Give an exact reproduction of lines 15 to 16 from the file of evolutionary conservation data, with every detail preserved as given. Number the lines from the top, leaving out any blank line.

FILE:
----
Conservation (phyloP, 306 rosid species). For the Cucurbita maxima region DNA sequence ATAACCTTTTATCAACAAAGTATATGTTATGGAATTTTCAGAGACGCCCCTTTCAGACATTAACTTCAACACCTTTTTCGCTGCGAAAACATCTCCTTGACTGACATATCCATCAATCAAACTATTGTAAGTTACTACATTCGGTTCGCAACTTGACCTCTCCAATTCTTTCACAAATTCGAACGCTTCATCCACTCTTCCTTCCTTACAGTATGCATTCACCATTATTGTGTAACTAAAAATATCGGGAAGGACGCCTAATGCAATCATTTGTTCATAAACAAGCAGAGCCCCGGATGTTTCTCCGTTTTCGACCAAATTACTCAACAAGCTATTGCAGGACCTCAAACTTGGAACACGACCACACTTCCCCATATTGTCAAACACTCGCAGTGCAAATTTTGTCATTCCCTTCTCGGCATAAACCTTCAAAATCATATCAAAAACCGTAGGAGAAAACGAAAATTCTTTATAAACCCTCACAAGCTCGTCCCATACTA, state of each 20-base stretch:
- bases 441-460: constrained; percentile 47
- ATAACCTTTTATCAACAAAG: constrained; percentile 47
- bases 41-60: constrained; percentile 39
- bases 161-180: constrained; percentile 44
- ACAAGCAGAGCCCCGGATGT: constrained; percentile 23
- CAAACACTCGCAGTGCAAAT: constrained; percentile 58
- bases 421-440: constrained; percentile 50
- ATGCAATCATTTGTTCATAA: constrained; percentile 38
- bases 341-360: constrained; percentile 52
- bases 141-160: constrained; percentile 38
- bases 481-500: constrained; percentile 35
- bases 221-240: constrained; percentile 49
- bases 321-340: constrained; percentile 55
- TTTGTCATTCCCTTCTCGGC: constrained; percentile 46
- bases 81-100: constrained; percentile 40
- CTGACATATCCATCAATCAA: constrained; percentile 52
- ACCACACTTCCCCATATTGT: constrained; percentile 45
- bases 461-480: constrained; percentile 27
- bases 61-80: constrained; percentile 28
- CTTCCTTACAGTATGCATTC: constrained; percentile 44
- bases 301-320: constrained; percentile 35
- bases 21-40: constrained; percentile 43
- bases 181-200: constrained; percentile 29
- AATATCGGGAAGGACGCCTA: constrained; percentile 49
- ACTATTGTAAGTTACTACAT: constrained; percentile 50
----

- TTTGTCATTCCCTTCTCGGC: constrained; percentile 46
- bases 81-100: constrained; percentile 40